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There are functions

SomeType foo(){
  SomeType temporaryVariable;
  // do something
  return temporaryVariable;
}

void bar(SomeType& arg){
  // action
}

Why I need explicitly copy the return value and only then pass it as an argument to the bar function?

auto copyOfReturnValue = foo();
bar(copyOfReturnValue);

What prevents C++ from the following construction?

bar(foo());
share|improve this question
    
Temporaries don't bind to references to non-const. You need an lvalue or take the parameter by reference to const. – jrok Apr 20 '14 at 21:01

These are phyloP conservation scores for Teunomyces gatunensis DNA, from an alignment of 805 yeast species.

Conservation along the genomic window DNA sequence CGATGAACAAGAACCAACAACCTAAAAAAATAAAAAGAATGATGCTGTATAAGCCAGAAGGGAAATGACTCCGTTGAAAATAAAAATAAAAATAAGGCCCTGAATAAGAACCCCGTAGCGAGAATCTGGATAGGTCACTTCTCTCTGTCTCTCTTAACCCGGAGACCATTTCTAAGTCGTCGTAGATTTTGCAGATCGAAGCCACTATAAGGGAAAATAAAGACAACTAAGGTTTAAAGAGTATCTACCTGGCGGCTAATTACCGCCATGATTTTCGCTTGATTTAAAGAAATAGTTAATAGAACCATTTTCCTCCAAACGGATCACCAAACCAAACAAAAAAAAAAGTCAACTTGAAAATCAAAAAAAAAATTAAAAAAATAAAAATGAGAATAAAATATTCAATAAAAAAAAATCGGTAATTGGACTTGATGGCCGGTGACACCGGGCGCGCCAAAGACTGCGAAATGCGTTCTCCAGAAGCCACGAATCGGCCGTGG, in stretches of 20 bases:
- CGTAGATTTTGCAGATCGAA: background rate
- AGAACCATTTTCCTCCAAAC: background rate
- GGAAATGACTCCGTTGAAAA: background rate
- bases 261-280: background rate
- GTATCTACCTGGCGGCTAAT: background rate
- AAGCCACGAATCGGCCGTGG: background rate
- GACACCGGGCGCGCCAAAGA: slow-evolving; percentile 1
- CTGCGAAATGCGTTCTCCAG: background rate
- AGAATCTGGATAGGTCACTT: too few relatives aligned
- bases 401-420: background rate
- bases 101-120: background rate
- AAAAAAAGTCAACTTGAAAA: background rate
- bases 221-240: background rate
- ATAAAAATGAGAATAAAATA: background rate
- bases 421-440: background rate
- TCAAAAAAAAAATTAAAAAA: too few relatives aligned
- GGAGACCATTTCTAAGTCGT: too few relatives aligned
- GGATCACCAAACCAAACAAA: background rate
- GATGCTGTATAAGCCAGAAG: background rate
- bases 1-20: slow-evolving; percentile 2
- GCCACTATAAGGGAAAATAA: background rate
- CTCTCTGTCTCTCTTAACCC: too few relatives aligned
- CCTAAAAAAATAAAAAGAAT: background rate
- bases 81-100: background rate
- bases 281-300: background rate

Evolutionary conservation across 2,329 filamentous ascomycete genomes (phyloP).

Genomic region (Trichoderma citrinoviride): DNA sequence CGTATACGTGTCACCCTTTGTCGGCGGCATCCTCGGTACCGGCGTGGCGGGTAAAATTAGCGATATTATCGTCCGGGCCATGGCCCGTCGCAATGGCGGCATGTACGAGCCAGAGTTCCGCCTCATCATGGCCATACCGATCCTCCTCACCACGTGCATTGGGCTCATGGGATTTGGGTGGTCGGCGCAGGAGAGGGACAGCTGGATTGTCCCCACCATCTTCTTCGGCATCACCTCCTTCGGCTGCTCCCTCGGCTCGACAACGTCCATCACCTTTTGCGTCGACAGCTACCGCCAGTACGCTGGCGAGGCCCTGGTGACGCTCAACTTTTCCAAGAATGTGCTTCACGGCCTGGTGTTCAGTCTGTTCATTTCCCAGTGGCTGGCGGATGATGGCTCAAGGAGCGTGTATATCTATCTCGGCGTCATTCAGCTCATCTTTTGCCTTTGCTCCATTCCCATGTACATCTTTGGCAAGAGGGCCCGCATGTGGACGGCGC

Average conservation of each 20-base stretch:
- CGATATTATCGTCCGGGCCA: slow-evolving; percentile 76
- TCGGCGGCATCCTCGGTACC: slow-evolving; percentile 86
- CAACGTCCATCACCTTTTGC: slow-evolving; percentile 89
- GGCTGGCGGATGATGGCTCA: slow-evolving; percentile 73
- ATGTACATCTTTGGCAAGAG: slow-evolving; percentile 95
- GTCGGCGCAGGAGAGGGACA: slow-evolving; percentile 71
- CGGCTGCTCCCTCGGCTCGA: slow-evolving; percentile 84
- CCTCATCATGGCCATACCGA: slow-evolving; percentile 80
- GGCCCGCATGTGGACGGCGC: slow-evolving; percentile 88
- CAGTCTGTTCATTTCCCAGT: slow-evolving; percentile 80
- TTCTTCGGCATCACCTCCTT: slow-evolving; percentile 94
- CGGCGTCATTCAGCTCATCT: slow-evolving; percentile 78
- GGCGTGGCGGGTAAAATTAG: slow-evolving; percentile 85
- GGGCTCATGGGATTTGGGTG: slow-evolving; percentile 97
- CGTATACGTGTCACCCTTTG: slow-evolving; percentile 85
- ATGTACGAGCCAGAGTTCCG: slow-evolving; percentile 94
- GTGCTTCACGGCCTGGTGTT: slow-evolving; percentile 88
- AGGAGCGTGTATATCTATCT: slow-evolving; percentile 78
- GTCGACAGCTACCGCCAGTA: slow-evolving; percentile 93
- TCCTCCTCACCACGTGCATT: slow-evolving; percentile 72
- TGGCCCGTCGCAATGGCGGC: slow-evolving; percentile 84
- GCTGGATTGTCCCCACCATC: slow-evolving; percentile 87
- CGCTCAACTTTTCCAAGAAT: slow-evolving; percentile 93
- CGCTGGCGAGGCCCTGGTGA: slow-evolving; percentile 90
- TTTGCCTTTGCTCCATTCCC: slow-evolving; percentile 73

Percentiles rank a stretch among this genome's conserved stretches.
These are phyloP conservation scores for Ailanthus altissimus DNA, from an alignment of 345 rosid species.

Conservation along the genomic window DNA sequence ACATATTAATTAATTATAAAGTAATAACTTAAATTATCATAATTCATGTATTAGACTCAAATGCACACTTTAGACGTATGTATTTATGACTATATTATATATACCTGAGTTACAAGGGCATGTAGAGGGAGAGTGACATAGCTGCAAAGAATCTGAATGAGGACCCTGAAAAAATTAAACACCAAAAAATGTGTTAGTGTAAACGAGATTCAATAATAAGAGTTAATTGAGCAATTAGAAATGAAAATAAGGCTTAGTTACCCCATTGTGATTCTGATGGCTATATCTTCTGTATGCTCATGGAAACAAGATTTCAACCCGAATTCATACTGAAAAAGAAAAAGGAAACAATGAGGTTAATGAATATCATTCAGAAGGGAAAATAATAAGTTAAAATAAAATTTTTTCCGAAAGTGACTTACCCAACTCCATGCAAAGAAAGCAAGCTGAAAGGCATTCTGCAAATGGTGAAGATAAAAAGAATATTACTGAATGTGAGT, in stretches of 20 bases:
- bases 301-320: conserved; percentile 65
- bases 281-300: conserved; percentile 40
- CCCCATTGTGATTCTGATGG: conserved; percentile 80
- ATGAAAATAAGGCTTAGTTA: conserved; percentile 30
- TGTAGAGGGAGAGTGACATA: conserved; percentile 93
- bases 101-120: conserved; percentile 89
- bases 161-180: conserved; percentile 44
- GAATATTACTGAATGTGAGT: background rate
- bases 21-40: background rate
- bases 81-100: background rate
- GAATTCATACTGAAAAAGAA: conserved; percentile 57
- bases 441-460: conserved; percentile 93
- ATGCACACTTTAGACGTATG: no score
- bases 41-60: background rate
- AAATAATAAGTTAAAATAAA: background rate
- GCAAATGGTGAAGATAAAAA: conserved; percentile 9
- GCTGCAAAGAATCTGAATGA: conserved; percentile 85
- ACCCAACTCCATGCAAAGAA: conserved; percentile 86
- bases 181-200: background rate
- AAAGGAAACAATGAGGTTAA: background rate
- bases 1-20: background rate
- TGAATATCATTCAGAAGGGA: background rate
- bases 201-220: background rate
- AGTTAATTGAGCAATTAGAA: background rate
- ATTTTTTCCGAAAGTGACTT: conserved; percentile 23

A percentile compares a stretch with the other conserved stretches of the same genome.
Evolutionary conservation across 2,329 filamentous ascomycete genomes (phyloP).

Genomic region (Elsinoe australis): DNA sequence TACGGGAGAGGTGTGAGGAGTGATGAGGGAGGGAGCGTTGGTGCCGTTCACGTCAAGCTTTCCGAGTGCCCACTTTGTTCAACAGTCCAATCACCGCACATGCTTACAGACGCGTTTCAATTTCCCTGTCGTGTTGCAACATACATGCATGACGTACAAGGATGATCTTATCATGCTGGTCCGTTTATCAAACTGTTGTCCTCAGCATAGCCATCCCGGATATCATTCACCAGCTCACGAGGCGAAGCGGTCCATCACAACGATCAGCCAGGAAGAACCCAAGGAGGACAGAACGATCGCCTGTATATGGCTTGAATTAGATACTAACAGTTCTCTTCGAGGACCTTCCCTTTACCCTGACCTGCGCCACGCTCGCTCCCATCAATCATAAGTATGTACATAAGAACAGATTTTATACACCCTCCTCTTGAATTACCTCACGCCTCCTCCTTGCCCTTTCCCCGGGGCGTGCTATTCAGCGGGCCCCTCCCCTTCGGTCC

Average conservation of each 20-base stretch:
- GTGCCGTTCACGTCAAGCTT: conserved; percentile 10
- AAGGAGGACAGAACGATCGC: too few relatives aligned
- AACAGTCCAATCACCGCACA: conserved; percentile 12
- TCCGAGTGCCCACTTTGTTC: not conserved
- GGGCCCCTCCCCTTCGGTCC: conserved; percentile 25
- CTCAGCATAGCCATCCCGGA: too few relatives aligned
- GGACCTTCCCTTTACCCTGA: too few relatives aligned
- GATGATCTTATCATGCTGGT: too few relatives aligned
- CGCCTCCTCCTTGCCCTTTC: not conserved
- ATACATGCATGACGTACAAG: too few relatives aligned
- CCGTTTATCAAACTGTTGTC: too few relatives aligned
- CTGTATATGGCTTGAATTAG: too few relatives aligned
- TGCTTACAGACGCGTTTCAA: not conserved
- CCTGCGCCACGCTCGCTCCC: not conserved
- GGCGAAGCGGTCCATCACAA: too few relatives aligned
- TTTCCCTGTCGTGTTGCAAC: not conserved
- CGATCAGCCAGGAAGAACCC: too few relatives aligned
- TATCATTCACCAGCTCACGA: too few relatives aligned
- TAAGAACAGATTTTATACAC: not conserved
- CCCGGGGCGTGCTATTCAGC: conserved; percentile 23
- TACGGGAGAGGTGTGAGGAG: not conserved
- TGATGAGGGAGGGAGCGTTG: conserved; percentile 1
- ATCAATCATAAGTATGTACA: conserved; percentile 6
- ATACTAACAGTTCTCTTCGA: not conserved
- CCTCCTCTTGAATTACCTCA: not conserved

2  
The reason you can't pass temporaries to bar is because, if it were allowed, it would let you say bar(5) and then possibly change the object inside the function. Now, it doesn't make sense to change 5 to be something else, does it? Therefore, the language rules say that temporaries can only bind to references to const. So if you write bar(const SomeType& arg), it will compile and work. – jrok Apr 20 '14 at 21:20
    
@jrok you should add your comment as an answer. – R Sahu Apr 20 '14 at 22:27

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